|Jacksonville State freshmen Erica Crane, left, and Stephanie Chambers have lunch at Jefferson's. Photo: Trent Penny/The Anniston Star|
JACKSONVILLE — Many french fries and sodas ago, Jacksonville State University senior Paige Baker was 25 pounds heavier.
"It happened, I gained 25 pounds and just recently lost it," she said Tuesday, in between waiting tables at Jefferson's restaurant on Pelham Road.
"I ate out all the time. There was the beer — I was eating really, really late at night."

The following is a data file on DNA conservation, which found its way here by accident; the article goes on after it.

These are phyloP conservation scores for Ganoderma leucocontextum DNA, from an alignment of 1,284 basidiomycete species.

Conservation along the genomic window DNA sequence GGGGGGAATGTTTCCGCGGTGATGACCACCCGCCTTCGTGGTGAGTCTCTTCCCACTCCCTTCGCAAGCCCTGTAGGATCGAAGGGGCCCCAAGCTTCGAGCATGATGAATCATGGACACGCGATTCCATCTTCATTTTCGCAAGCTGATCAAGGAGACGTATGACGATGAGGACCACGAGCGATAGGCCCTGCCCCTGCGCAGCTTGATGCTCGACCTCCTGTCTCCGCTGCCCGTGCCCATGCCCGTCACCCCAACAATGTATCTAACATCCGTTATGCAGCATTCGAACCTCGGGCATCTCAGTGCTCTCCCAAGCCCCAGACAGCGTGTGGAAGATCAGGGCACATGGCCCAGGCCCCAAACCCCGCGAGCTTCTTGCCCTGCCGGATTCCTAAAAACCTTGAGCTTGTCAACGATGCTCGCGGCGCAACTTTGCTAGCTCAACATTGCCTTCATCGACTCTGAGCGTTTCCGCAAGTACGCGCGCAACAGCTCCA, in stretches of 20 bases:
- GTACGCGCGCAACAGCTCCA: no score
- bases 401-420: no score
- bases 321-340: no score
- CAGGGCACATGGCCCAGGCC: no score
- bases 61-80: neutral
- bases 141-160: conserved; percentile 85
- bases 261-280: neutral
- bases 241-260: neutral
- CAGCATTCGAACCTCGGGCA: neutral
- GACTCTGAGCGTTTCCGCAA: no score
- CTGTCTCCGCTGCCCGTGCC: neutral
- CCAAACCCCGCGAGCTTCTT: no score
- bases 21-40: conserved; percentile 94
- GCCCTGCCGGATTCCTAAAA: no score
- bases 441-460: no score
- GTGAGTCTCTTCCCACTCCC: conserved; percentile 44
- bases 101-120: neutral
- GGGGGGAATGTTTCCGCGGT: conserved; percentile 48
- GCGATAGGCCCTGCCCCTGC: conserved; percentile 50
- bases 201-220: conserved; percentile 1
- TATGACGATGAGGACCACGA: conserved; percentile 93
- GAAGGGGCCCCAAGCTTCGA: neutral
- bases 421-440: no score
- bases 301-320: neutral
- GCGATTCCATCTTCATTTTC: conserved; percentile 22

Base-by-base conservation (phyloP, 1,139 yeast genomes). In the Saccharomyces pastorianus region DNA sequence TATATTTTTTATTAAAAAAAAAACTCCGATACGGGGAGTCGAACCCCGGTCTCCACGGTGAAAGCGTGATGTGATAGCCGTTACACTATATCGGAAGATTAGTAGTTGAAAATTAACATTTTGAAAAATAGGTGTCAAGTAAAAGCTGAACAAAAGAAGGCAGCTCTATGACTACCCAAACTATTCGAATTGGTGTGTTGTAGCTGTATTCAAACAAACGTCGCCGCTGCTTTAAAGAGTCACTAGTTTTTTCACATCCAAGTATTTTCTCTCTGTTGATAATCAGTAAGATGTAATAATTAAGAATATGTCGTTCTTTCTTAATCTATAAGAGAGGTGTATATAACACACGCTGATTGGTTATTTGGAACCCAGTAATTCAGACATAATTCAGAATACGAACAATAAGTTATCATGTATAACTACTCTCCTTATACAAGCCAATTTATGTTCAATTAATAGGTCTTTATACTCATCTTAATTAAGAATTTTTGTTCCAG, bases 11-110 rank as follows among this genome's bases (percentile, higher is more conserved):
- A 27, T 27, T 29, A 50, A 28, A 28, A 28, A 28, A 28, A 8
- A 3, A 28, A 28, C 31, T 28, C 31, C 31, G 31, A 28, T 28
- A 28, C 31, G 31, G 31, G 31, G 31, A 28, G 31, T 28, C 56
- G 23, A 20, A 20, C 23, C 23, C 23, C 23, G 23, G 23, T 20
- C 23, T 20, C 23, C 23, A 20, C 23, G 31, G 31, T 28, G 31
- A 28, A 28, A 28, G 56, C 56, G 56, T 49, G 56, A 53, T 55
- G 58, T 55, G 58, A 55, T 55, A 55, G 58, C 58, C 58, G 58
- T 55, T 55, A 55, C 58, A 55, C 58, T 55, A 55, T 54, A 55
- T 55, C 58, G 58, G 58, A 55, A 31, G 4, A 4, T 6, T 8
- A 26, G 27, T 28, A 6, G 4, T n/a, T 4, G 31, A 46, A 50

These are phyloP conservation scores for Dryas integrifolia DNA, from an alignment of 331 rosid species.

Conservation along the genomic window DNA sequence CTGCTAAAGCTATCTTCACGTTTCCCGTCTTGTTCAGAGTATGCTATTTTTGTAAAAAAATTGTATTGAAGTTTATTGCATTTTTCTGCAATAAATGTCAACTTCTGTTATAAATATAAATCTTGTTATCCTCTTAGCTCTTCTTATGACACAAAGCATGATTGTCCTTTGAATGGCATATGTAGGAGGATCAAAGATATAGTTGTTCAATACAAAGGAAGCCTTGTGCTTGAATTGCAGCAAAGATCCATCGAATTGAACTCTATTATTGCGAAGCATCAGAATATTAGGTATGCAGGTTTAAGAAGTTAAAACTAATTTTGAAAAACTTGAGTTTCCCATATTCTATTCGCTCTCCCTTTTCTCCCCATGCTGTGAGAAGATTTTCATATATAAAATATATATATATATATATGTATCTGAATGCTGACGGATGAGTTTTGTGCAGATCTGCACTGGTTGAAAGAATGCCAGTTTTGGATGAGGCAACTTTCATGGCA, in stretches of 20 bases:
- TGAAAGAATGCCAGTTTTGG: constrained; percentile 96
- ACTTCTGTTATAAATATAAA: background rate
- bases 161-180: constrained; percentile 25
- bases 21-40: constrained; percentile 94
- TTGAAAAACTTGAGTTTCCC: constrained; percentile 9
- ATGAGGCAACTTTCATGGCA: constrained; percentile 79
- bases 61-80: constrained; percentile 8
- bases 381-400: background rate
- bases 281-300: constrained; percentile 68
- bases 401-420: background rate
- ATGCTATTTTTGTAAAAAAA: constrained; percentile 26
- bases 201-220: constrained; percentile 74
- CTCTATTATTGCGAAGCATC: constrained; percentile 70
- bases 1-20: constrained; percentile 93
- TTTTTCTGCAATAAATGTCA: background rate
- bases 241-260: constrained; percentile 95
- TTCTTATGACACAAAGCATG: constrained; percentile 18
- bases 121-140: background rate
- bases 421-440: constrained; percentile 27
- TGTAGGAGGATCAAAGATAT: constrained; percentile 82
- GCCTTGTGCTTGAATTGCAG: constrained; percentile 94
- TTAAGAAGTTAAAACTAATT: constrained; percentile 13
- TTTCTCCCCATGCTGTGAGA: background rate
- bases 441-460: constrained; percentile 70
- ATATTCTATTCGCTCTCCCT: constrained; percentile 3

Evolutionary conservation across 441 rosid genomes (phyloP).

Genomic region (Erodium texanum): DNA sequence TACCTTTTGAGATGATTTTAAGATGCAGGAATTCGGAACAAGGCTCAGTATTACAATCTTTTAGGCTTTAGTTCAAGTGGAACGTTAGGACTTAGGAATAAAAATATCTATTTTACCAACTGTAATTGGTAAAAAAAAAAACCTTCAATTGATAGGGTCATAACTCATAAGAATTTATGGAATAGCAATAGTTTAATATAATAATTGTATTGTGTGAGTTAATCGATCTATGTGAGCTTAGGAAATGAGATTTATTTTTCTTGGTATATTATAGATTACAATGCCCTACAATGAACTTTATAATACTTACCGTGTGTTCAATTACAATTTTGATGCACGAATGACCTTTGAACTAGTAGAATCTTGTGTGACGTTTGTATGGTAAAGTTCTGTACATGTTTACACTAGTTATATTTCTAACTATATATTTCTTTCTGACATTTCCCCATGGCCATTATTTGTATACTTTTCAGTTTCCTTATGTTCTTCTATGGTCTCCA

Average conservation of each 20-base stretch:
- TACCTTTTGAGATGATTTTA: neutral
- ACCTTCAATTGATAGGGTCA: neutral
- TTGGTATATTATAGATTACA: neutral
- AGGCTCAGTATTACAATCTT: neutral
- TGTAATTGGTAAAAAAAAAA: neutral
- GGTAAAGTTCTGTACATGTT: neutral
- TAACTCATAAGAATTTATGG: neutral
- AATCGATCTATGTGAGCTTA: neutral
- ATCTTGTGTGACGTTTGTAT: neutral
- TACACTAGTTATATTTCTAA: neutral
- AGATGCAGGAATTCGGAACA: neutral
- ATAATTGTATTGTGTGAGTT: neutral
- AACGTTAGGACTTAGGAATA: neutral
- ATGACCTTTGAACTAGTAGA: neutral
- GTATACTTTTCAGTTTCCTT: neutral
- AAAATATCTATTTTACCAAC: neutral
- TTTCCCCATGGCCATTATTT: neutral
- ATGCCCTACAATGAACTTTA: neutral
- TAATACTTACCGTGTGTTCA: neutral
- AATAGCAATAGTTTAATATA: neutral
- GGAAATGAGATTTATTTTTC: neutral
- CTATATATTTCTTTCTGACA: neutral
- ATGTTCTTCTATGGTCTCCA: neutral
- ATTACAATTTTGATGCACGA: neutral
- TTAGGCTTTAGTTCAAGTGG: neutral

All the while, the nightmare weight-gain scenario, often referred to as "the freshman 15" — the proverbial 15 pounds students gain their first year of college — was dismissed as a fantasy, she said.
"I used to say, I'm not going to gain that weight," Baker said.
As freshmen wade into the next four years of college, the fear of gaining weight might not be a top concern alongside the pressures of maintaining grades for scholarships and forming lasting friendships.
But as obesity rates around the nation continue to rise, the lasting effects of eating and exercise patterns developed in college could be shaping people for years after graduation according to researchers and campus health experts.
See the full story here.